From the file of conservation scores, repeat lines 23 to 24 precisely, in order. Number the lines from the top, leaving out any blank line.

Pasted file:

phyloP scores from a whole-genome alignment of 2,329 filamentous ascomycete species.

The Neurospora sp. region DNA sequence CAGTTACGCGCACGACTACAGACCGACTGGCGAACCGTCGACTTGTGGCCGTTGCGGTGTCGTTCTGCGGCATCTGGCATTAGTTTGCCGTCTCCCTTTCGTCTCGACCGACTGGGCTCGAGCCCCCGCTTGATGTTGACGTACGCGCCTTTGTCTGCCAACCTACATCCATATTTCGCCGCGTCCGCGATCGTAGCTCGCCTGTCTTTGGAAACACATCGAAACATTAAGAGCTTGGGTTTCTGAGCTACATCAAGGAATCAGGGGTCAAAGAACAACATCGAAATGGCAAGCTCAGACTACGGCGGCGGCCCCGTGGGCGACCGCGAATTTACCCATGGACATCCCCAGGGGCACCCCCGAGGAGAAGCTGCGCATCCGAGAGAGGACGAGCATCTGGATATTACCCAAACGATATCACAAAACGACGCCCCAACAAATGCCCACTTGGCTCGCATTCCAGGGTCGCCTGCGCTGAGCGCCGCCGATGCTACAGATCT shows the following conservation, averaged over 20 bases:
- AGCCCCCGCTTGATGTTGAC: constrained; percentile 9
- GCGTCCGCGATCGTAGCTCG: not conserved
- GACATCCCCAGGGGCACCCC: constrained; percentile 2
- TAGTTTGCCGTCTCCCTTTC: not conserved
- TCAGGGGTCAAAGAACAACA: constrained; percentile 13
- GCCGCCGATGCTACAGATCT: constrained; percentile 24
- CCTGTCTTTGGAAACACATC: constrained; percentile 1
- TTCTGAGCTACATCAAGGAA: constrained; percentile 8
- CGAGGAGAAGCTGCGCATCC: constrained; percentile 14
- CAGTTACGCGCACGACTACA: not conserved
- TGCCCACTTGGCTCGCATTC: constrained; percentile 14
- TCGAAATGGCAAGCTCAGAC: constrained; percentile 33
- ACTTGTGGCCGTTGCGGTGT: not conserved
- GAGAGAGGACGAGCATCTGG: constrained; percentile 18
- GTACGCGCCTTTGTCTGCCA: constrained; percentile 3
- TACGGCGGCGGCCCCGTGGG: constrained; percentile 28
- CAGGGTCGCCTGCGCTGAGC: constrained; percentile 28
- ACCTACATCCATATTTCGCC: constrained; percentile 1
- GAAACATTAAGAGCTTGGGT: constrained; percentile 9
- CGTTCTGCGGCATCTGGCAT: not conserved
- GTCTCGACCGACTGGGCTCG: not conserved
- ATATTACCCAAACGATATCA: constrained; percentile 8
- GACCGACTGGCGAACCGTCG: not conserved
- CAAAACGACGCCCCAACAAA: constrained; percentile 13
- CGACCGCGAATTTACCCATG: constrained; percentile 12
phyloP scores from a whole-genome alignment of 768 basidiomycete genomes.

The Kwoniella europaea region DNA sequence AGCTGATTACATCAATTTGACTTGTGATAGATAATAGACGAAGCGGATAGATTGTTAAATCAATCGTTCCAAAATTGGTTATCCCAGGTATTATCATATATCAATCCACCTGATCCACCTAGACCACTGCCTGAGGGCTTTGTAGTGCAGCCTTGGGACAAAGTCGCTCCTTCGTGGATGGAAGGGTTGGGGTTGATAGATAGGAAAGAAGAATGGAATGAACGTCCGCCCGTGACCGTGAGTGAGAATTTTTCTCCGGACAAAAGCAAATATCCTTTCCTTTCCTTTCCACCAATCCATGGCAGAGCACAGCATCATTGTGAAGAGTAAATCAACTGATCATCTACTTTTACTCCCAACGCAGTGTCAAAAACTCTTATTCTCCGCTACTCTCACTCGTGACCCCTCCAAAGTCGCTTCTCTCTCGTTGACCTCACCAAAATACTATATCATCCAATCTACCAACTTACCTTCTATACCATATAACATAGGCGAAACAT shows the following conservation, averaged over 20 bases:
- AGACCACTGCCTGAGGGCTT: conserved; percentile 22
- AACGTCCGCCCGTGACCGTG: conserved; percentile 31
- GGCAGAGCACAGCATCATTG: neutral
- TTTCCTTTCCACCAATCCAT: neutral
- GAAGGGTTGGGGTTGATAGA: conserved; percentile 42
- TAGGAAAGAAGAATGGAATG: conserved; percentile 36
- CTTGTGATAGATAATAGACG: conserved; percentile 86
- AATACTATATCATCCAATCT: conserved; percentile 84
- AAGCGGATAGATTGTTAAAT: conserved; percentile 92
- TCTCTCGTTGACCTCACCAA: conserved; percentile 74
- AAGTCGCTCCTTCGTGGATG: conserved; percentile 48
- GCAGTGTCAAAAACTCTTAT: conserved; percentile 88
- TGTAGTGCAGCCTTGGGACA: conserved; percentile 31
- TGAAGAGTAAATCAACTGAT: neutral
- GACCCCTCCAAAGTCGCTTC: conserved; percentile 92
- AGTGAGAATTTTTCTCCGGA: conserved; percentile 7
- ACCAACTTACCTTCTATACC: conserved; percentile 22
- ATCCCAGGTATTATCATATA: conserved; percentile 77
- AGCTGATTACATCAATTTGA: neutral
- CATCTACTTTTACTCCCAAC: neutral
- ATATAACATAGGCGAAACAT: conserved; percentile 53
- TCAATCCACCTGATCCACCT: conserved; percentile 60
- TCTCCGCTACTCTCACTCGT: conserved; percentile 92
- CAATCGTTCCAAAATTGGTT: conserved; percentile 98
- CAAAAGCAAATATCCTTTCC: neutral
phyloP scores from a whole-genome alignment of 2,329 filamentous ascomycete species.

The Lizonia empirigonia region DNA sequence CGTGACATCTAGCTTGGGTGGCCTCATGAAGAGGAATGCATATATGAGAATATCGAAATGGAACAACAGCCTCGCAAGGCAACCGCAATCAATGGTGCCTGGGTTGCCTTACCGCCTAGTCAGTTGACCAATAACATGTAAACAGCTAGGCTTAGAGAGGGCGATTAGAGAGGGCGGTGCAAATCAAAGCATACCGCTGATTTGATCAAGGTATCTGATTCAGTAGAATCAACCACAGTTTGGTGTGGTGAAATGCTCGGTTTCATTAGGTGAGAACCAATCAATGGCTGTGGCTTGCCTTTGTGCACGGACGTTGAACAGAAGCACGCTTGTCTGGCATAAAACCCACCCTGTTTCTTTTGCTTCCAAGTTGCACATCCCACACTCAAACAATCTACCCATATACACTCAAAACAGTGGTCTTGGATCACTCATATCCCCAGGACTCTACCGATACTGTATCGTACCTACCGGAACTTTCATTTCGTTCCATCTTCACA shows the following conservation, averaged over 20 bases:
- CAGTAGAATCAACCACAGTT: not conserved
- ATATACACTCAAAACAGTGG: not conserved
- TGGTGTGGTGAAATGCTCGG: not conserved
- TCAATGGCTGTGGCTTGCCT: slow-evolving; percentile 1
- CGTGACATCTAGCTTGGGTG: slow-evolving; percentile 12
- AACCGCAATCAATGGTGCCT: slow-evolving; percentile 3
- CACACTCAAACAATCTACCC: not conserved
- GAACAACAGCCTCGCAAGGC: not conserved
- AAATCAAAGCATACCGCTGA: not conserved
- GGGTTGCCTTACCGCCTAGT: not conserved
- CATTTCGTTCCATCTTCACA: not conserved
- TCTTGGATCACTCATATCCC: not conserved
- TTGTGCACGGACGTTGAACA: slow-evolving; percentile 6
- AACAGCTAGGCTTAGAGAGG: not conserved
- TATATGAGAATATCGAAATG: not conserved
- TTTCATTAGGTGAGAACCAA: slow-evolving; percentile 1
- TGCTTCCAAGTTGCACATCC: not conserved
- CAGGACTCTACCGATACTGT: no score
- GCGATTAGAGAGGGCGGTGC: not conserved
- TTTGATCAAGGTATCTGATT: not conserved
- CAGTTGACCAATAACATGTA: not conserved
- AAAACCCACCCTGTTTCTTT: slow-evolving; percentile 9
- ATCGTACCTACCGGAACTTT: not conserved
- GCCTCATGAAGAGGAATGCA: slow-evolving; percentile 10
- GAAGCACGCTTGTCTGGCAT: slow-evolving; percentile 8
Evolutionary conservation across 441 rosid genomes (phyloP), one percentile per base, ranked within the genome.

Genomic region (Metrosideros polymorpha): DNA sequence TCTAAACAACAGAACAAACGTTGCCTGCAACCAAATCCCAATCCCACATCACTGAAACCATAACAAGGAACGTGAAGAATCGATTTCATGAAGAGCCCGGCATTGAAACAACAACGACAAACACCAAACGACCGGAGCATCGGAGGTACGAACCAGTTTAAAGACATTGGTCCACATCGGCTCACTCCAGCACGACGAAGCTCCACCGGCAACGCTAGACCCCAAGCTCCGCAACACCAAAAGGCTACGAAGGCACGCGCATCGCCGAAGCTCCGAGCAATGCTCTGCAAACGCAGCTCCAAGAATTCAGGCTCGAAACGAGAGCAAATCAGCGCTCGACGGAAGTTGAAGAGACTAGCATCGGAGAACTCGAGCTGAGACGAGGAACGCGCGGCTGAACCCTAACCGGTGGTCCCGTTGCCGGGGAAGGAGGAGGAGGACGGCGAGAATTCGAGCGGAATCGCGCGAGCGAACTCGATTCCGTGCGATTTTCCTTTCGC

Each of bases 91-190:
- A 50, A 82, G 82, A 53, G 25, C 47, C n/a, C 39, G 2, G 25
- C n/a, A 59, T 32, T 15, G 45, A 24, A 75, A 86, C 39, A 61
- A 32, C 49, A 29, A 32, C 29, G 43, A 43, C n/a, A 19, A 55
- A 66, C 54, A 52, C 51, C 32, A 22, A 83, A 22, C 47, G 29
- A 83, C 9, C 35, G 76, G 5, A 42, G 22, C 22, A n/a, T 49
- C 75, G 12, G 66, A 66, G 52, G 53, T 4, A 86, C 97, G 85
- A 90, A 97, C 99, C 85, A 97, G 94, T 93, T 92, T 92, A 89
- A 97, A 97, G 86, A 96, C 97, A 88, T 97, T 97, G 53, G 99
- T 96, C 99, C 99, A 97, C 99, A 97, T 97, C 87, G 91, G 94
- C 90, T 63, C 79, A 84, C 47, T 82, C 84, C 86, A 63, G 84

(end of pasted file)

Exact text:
- GTCTCGACCGACTGGGCTCG: not conserved
- ATATTACCCAAACGATATCA: constrained; percentile 8